SCYON Abstract

Received on January 9 2001

The peculiar cluster HS 327 in the Large Magellanic Cloud:
can OH/IR stars and carbon stars be twins?

AuthorsJacco Th. van Loon1, A.A. Zijlstra2, L. Kaper3, G.F. Gilmore1, C. Loup4, J.A.D.L. Blommaert5
Affiliation1Institute of Astronomy, Madingley Road, Cambridge CB3 0HA, United Kingdom,
2UMIST, P.O.Box 88, Manchester M60 1QD, United Kingdom,
3Astronomical Institute, University of Amsterdam, Kruislaan 403, NL-1098 SJ Amsterdam, The Netherlands,
4Institut d'Astrophysique de Paris, 98bis Boulevard Arago, F-75014 Paris, France,
5ISO Data Centre, Astrophysics Div., Science Dept. of ESA, Villafranca del Castillo, P.O.Box 50727, E-28080 Madrid, Spain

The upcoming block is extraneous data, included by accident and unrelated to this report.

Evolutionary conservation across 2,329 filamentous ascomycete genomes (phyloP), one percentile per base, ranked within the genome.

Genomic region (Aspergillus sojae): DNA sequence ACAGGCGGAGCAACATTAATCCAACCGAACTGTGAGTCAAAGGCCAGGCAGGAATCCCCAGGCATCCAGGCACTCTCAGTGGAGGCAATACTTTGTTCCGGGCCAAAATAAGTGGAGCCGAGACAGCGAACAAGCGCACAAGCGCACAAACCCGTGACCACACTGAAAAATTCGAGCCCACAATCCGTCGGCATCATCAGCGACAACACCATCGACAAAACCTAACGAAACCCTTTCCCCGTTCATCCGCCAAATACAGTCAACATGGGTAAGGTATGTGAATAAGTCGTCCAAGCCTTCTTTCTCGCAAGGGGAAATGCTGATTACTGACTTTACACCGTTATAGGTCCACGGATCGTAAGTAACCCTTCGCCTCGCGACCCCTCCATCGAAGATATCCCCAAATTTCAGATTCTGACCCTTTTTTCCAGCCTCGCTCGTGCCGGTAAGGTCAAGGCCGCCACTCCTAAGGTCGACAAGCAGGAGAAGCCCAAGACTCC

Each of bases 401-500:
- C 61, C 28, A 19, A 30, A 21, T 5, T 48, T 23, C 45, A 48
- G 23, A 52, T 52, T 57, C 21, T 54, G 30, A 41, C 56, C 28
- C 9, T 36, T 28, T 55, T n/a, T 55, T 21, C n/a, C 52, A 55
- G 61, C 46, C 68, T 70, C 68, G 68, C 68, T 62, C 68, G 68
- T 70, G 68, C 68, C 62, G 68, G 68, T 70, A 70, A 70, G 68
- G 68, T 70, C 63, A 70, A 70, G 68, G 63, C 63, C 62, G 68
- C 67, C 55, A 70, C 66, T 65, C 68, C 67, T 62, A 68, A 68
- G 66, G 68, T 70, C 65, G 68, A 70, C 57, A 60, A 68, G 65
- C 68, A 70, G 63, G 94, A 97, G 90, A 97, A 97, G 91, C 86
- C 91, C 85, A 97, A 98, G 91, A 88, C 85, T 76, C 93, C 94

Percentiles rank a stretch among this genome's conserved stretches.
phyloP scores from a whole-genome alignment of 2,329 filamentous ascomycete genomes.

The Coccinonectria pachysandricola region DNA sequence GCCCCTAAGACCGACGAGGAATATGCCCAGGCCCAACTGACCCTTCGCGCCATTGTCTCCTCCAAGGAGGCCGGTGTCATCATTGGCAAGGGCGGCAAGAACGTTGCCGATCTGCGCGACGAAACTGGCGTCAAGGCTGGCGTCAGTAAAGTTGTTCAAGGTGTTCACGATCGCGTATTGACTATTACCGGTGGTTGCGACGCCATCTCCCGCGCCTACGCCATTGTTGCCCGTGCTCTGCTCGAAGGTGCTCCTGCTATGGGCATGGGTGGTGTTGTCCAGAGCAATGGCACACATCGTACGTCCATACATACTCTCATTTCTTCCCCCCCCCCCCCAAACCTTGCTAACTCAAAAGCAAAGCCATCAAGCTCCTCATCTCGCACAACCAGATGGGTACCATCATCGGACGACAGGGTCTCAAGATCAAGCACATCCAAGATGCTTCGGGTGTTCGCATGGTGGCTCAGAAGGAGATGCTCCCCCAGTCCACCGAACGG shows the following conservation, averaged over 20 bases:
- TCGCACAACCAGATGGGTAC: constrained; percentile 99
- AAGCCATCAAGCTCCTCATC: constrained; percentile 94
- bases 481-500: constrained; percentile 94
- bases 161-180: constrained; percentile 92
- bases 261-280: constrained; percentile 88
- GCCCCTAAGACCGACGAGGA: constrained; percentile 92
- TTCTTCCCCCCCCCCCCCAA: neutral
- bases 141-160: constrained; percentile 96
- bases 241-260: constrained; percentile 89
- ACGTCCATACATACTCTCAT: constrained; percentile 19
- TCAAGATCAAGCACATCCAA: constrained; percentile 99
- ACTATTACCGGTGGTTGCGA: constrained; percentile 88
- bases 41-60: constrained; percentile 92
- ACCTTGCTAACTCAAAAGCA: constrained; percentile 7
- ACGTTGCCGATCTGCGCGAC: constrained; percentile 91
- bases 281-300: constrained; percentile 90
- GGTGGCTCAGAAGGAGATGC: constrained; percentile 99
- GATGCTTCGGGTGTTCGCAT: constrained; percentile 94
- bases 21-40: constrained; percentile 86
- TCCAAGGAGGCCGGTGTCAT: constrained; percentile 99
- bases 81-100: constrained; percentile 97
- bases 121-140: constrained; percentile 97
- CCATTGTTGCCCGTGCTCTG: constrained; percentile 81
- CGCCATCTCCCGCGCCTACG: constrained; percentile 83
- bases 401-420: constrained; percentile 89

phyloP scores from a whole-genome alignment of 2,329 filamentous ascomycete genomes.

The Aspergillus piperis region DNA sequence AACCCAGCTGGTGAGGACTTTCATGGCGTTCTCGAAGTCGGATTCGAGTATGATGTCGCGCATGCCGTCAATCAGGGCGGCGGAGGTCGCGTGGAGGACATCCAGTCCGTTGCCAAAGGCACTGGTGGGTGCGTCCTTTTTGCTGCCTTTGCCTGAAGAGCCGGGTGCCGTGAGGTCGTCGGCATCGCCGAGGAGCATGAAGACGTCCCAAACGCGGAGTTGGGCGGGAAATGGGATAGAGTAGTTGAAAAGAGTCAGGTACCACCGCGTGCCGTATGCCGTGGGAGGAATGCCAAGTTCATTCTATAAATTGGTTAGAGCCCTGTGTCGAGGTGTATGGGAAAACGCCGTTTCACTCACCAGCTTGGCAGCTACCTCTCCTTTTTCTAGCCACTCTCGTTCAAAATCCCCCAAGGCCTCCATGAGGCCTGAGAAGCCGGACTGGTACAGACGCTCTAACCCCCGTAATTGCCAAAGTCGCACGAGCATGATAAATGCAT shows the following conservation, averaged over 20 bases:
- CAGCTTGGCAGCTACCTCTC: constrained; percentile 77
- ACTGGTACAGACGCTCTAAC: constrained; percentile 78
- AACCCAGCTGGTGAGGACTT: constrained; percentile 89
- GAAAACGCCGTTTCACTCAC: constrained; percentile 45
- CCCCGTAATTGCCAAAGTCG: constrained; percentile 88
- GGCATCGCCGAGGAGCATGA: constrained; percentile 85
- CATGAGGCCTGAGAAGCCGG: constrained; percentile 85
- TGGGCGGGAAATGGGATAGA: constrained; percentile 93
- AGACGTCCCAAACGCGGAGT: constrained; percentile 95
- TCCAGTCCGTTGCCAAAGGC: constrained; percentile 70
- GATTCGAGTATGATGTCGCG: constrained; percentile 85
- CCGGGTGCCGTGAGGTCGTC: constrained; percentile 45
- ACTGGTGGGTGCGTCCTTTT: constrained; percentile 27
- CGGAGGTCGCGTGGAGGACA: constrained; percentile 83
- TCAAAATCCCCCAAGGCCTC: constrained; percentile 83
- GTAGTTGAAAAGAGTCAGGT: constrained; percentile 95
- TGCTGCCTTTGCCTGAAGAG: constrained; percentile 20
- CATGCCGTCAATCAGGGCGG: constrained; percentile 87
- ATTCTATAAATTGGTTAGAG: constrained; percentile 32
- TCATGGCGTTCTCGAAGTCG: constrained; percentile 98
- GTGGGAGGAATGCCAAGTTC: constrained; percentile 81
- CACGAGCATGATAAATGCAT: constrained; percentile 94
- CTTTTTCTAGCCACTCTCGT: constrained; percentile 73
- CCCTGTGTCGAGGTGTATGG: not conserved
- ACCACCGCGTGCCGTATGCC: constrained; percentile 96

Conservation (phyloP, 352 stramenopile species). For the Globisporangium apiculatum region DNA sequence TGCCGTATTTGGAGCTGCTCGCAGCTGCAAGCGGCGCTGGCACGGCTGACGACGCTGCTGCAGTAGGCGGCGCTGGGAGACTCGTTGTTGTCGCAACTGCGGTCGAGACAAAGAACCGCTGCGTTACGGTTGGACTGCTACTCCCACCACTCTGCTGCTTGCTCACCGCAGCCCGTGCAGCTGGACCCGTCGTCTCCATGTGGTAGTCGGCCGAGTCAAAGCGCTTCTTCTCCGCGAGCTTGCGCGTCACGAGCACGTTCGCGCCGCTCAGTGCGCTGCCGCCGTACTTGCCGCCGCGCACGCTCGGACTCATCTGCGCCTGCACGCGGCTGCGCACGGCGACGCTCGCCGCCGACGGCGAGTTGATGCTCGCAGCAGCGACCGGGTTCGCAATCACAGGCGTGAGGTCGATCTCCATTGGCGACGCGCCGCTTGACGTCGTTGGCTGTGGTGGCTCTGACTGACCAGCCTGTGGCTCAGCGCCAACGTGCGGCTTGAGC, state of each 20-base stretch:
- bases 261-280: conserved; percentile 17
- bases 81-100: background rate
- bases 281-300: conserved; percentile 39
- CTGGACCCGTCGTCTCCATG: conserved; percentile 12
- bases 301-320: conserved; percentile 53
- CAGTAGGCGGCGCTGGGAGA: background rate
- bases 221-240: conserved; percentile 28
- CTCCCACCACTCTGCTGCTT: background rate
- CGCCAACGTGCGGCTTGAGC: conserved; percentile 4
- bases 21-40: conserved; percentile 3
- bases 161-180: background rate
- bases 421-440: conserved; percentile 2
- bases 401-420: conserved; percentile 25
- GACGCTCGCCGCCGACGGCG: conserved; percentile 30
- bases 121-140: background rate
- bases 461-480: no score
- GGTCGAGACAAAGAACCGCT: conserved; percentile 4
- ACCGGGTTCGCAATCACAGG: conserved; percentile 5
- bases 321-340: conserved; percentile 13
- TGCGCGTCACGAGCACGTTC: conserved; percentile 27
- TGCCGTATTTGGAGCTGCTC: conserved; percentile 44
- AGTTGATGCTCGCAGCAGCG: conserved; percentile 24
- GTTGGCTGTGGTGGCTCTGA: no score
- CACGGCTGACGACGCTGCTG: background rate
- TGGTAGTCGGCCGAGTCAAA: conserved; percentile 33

Accepted byAstronomy & Astrophysics


The obscured OH/IR star IRAS05298-6957 in the LMC was recently noticed to be member of the small double cluster HS 327 that also contains a carbon star (van Loon et al., 1998, A&A 329, 169). Hence they are coeval and have (nearly) the same progenitor mass, which can only be understood if Hot Bottom Burning (HBB) has prevented IRAS05298-6957 from being a carbon star.

We present extensive visual and near-IR photometric data for > 104 stars in and around HS 327, and spectroscopic data for some of the brightest AGB stars amongst these. Colour-magnitude diagrams are used to estimate the age for the cluster and its members, and luminosities are derived for the stars for which spectra have been obtained. The age for IRAS05298-6957 and the carbon star is estimated to be ~200 Myr. This corresponds to a Main-Sequence progenitor mass ~4.0 MO --- the first direct measurement of the lower mass threshold for HBB. This agrees with stellar evolution models that, however, fail to reproduce the low luminosity of the carbon star.